How to Photograph a Solar Eclipse - Trust Me Shops

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How to Photograph a Solar Eclipse

How to Photograph a Solar Eclipse

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How to Photograph a Solar Eclipse

When the moon passes directly between Earth and the sun, those on Earth are treated to one of nature’s greatest spectacles—a total solar eclipse. It is a phenomenon that almost every observer would like to capture in a photograph.

Due to the rarity of the event, the short duration in which to capture it, and the dynamic nature of the subject, it is one of those photographic opportunities that requires the proper gear, setup, planning, and practice.

Eclipse and solar photographs © Todd Vorenkamp

I cannot emphasize the previous sentence enough. Plan your eclipse photography, have the right gear, and practice, practice, practice on the non-eclipsed sun before the big event.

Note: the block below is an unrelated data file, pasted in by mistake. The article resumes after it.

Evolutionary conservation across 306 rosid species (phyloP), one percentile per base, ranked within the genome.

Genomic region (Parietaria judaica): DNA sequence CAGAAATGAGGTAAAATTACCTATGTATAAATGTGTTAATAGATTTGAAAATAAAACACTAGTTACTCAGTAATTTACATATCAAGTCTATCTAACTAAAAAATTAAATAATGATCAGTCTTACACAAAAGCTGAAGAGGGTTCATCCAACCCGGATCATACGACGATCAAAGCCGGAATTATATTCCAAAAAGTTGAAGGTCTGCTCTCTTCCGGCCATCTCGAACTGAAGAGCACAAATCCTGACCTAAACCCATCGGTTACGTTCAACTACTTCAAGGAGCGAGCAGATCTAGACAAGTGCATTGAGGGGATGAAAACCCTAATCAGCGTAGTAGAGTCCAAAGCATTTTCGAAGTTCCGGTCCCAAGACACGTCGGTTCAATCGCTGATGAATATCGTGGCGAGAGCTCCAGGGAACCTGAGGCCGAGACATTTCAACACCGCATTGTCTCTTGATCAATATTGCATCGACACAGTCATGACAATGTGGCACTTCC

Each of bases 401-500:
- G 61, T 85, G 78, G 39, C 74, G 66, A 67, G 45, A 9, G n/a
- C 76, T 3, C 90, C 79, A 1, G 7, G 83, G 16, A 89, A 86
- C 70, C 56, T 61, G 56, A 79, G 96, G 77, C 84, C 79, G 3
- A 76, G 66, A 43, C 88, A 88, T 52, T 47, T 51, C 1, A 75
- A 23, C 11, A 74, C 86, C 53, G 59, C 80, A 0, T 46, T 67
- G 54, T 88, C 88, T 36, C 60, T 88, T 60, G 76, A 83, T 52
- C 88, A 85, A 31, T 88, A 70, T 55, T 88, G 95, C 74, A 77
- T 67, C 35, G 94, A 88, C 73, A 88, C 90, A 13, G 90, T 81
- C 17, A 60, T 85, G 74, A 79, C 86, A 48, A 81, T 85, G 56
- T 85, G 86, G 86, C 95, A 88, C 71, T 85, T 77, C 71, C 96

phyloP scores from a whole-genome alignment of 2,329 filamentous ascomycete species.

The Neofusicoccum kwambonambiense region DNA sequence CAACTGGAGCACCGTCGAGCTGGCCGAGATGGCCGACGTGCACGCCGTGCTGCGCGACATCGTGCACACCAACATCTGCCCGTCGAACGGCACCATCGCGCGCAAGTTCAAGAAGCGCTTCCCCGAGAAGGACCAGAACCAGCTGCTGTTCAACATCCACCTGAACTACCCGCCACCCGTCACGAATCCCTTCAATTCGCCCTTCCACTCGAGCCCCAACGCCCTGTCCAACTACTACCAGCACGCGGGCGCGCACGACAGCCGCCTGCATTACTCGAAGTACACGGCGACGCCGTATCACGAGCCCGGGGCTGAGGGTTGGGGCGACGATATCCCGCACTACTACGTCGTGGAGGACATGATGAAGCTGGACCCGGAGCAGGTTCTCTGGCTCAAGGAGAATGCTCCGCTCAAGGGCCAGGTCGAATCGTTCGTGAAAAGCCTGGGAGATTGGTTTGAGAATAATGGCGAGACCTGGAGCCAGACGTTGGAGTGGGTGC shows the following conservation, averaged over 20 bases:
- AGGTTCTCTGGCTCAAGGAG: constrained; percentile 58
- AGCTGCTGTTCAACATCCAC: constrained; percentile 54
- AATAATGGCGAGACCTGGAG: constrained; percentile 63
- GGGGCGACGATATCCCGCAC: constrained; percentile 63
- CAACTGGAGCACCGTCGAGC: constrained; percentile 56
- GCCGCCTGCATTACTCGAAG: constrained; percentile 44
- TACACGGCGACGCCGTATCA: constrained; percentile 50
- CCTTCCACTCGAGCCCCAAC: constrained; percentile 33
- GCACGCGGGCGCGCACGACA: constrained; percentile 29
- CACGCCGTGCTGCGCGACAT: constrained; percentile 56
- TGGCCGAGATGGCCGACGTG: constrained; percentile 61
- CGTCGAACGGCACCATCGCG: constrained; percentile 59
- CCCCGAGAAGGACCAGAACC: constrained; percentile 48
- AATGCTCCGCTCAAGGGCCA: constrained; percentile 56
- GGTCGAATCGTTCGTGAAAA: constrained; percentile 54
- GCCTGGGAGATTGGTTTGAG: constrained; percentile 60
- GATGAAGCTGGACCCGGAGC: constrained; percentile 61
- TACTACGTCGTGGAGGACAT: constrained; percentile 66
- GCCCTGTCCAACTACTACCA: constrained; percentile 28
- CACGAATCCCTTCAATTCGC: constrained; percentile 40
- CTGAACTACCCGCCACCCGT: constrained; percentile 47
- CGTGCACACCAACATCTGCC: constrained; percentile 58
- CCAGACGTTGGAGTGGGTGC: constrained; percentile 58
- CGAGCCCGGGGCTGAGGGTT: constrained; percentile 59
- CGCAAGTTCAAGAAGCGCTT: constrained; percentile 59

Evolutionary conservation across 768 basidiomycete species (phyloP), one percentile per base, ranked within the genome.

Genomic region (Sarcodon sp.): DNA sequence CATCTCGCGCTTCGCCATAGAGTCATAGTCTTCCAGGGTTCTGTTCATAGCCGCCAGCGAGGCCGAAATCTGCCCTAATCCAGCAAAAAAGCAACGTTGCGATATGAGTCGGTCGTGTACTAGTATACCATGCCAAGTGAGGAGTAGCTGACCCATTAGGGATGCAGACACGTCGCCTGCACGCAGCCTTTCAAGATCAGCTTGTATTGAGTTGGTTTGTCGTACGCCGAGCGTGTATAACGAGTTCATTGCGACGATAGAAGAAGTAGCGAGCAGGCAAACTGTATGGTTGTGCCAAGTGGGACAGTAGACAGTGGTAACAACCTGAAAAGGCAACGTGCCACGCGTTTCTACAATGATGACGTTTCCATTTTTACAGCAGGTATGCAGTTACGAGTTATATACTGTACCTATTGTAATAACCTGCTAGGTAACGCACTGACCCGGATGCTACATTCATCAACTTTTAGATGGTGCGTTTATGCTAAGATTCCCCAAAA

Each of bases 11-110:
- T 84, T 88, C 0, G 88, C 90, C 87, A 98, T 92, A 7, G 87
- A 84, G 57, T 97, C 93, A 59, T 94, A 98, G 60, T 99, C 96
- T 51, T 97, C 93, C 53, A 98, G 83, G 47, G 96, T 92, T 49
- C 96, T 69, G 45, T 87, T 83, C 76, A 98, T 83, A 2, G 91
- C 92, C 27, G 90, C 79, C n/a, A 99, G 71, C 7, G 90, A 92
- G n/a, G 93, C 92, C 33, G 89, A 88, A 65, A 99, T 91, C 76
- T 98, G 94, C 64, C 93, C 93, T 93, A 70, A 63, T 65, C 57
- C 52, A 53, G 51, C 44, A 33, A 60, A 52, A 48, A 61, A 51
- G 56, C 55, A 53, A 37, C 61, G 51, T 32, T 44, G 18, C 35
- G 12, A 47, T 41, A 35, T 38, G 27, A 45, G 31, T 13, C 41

Safety First

DO NOT look at the sun with your naked eyes. Permanent damage to your eyesight, and even blindness, may result. ALWAYS wear certified solar viewing glasses when viewing the sun before, during, and after an eclipse. We have all glanced at the sun, but prolonged exposure causes permanent damage. During an eclipse, when the moon covers a portion of the sun, the intensity of the light remains constant. The ONLY time it is safe to look toward the sun with the naked eye is during the brief period of totality at the height of a total eclipse of the sun.

DO NOT point a camera at the sun unless the optics are fitted with a certified solar filter. Optics can magnify the intensity and brightness of sunlight, and this can cause damage to your equipment.

DO NOT look through the viewfinder of an unfiltered SLR camera when it is pointed at or near the sun because of the increase in intensity and brightness of the sunlight passing through magnifying optics.

DO NOT look through the viewfinder of a rangefinder camera when it is pointed at or near the sun, as the optical viewfinder will not protect your eyes from the sun’s damaging light.

DO NOT point an unfiltered digital camera at the sun and use live view or an electronic viewfinder, due to the possibility of focusing concentrated, unfiltered sunlight at your camera’s sensor.

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